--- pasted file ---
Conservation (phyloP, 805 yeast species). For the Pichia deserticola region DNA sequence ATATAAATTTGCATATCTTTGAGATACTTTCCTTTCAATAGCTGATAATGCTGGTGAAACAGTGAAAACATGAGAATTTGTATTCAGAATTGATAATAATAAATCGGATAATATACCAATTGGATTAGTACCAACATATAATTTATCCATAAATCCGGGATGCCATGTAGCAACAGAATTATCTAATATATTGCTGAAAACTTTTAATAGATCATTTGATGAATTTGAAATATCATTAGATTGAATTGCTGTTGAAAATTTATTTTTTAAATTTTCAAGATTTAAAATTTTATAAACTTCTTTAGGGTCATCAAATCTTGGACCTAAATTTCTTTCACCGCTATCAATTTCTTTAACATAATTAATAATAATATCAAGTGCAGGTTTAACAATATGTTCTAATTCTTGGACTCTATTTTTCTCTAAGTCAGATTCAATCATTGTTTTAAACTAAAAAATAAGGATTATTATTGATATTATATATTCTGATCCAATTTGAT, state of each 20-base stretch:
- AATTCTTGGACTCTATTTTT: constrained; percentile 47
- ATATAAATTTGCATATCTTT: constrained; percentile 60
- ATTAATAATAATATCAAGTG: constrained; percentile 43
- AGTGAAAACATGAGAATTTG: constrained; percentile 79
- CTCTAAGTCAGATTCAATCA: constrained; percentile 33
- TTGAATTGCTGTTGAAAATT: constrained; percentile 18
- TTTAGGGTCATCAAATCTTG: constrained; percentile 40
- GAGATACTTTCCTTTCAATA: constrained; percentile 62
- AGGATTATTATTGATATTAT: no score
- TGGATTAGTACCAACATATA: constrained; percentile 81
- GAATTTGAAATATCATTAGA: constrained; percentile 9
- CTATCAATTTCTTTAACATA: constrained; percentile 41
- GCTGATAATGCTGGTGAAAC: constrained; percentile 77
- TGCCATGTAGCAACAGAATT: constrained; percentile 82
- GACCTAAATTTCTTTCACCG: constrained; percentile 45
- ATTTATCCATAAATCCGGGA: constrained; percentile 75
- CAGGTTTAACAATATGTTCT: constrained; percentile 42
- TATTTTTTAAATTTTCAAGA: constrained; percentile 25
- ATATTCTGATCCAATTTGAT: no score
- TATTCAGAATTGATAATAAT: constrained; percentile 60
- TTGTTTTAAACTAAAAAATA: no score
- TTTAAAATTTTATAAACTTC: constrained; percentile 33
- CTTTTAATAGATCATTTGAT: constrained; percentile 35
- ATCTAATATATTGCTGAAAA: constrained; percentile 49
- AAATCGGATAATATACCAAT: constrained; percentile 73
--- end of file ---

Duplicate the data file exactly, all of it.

Conservation (phyloP, 805 yeast species). For the Pichia deserticola region DNA sequence ATATAAATTTGCATATCTTTGAGATACTTTCCTTTCAATAGCTGATAATGCTGGTGAAACAGTGAAAACATGAGAATTTGTATTCAGAATTGATAATAATAAATCGGATAATATACCAATTGGATTAGTACCAACATATAATTTATCCATAAATCCGGGATGCCATGTAGCAACAGAATTATCTAATATATTGCTGAAAACTTTTAATAGATCATTTGATGAATTTGAAATATCATTAGATTGAATTGCTGTTGAAAATTTATTTTTTAAATTTTCAAGATTTAAAATTTTATAAACTTCTTTAGGGTCATCAAATCTTGGACCTAAATTTCTTTCACCGCTATCAATTTCTTTAACATAATTAATAATAATATCAAGTGCAGGTTTAACAATATGTTCTAATTCTTGGACTCTATTTTTCTCTAAGTCAGATTCAATCATTGTTTTAAACTAAAAAATAAGGATTATTATTGATATTATATATTCTGATCCAATTTGAT, state of each 20-base stretch:
- AATTCTTGGACTCTATTTTT: constrained; percentile 47
- ATATAAATTTGCATATCTTT: constrained; percentile 60
- ATTAATAATAATATCAAGTG: constrained; percentile 43
- AGTGAAAACATGAGAATTTG: constrained; percentile 79
- CTCTAAGTCAGATTCAATCA: constrained; percentile 33
- TTGAATTGCTGTTGAAAATT: constrained; percentile 18
- TTTAGGGTCATCAAATCTTG: constrained; percentile 40
- GAGATACTTTCCTTTCAATA: constrained; percentile 62
- AGGATTATTATTGATATTAT: no score
- TGGATTAGTACCAACATATA: constrained; percentile 81
- GAATTTGAAATATCATTAGA: constrained; percentile 9
- CTATCAATTTCTTTAACATA: constrained; percentile 41
- GCTGATAATGCTGGTGAAAC: constrained; percentile 77
- TGCCATGTAGCAACAGAATT: constrained; percentile 82
- GACCTAAATTTCTTTCACCG: constrained; percentile 45
- ATTTATCCATAAATCCGGGA: constrained; percentile 75
- CAGGTTTAACAATATGTTCT: constrained; percentile 42
- TATTTTTTAAATTTTCAAGA: constrained; percentile 25
- ATATTCTGATCCAATTTGAT: no score
- TATTCAGAATTGATAATAAT: constrained; percentile 60
- TTGTTTTAAACTAAAAAATA: no score
- TTTAAAATTTTATAAACTTC: constrained; percentile 33
- CTTTTAATAGATCATTTGAT: constrained; percentile 35
- ATCTAATATATTGCTGAAAA: constrained; percentile 49
- AAATCGGATAATATACCAAT: constrained; percentile 73